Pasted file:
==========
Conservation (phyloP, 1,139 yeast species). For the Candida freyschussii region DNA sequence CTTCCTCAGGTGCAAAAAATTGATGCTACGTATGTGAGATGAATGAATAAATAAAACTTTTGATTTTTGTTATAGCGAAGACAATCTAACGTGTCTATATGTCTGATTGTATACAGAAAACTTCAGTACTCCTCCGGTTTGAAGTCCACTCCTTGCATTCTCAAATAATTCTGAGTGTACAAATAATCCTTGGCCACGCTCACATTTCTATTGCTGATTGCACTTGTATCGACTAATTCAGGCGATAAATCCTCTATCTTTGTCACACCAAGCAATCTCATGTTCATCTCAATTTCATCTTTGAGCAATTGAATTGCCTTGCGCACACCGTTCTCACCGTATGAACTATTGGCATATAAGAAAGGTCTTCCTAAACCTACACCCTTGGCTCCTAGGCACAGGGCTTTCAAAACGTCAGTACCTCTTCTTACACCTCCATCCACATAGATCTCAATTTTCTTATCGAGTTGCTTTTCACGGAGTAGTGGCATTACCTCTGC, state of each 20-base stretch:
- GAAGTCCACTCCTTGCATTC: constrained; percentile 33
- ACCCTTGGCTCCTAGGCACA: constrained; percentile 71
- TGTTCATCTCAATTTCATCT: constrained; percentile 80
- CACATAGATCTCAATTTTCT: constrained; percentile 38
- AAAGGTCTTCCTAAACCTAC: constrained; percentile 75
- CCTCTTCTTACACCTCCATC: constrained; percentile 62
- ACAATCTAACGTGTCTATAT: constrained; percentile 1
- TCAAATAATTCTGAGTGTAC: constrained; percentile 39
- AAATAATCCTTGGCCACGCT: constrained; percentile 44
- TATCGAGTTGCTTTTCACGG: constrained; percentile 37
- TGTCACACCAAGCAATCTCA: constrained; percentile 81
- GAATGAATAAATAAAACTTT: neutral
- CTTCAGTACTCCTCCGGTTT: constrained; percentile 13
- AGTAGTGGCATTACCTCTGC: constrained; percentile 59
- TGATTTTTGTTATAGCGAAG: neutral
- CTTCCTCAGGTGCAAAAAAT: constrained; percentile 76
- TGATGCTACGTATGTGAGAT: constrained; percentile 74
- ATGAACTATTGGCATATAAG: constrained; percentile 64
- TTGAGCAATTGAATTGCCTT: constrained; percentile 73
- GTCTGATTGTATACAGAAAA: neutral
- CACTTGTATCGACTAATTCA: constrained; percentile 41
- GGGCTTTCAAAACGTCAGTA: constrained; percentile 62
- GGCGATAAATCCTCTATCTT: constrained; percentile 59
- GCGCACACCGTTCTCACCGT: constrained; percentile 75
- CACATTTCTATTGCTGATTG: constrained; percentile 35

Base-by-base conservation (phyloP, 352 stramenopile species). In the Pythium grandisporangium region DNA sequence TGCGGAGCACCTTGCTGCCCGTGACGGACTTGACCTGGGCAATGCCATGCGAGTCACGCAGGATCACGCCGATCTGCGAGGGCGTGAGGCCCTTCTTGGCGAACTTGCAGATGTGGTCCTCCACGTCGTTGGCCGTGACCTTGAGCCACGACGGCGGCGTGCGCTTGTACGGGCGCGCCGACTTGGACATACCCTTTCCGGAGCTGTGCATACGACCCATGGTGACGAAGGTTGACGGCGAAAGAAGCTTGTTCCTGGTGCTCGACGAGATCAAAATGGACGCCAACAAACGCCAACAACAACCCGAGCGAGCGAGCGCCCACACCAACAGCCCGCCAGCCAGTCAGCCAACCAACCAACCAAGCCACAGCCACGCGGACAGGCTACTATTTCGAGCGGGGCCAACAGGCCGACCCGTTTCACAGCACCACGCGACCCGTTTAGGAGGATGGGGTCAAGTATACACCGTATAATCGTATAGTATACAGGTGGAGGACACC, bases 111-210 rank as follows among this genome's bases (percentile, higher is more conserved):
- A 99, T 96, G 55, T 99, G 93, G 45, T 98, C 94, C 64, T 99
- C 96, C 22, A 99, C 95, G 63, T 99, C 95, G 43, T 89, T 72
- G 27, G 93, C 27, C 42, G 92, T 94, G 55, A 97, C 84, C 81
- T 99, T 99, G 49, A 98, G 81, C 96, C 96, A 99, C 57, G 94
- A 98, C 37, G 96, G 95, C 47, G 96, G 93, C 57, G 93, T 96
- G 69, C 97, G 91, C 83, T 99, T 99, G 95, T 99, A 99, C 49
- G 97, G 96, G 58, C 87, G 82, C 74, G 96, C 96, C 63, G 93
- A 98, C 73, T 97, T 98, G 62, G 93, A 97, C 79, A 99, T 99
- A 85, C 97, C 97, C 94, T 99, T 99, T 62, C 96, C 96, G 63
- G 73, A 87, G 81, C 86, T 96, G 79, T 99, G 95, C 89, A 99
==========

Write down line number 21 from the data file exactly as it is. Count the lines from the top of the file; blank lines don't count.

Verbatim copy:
- GTCTGATTGTATACAGAAAA: neutral